To quote B Ravishankar, Executive VP at HCL TalentCare, “At job fairs, we select candidates based on the college and the stream he or she has chosen and how he or she articulates his or her goals and expectations. Very few candidates come with a set of clear-cut goals or do their homework about the company they sit for an interview with ”

Taking the trouble to prepare, conveys seriousness of purpose, rigour and intent. All these are qualities that an organisation looks for in their future leaders. It always amazes me when candidates are asked about themselves and the first words out of their mouth are “Myself Prasad, doing my final year MBA…” Of course, the interviewers know you are Prasad; of course, they know you are a final-year MBA student. These kinds of responses are a symptom of a lack of preparation. Tell them about the things they really want to know about.

At the colleges where we worked with students on leadership skills and values, we also helped coach them on the interview process. We encourage them to apply one of the key marketing concepts that they would have learnt in their MBA programme — FAB or features-advantages-benefits. Often, candidates will go on to list one ‘feature’ after ‘feature’ about themselves. But employers are interested in the benefits of these features. Only proper preparation will help us translate each of these features into benefits. The fact that I love spending my weekends indulging in practising mixed martial arts is of no interest to a prospective employer. But, when I position that ‘feature’ as bringing them the benefits of a ‘self-disciplined and self-motivated future employee’, their eyes light up.

Openness to learning

One of the biggest mistakes that candidates make at placement today and then repeat as leaders tomorrow is attempting to fake it as someone who is extremely knowledgeable. A few months ago, I met a young candidate who used the words ‘I know’ more than 20 times over the course of our conversation. According to him, he was an expert at world economics, international law, and analytics. It would be funny to hear such claims even from a veteran; coming from a 21-year-old, it was a red flag.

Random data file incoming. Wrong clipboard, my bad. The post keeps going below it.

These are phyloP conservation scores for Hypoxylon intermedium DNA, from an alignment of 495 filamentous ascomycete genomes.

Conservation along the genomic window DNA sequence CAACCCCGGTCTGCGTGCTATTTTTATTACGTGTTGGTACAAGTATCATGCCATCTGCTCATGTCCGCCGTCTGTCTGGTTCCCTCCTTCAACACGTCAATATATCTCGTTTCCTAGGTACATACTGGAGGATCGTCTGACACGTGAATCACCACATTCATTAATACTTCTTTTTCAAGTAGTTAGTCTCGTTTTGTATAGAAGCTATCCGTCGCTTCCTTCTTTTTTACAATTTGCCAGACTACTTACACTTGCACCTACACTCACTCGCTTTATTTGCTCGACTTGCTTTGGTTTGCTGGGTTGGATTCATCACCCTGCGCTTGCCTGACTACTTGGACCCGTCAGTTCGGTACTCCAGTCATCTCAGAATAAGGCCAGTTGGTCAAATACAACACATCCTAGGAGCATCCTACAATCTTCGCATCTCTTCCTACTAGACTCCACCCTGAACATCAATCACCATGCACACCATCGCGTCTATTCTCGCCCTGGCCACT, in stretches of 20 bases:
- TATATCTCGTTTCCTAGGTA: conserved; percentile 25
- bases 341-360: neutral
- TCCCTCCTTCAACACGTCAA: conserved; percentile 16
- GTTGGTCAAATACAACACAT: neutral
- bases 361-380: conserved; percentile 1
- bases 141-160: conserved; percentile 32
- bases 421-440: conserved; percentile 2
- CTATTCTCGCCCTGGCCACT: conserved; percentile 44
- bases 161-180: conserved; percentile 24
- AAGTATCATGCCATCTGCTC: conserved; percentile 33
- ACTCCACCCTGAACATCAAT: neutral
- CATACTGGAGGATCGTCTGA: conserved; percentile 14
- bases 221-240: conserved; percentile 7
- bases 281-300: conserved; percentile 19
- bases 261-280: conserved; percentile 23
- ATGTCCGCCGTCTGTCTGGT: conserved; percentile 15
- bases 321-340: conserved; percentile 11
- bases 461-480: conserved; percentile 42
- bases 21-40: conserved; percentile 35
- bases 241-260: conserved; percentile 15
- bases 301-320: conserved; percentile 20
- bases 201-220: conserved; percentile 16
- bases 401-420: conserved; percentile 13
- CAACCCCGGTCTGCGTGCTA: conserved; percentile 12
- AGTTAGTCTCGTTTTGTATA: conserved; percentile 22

Here is what employers really look for:

* “With the world we live in changing so rapidly, we need young people who are open and adaptable to change, and are willing to embrace it,” says Pramit Jhaveri, CEO, Citibank India.

* Laszlo Bock, the former Global HR Head at Google, highlighted what he looked for in a prospective hires: “Whether they are capable of learning.” In the list of four things that he looked for, “The fourth aspect, and the least important, is expertise.”

* “A prospective employer will try and find out as soon as possible how much of a team player you are and how much you are willing to learn,” says Robert Inniah, VP-HR Episource India.

* “We look for people with the right attitude. Communication skills are a pre-requisite but we are willing to impart such skills to a candidate if he or she has the right attitude and a willingness to learn,” says S Purshothaman, DGM HR, Allsec Technologies.

If you focus on the needs of the other, if you do your homework, and stay authentic and open, you will sail through placements today and successfully confront many leadership challenges tomorrow.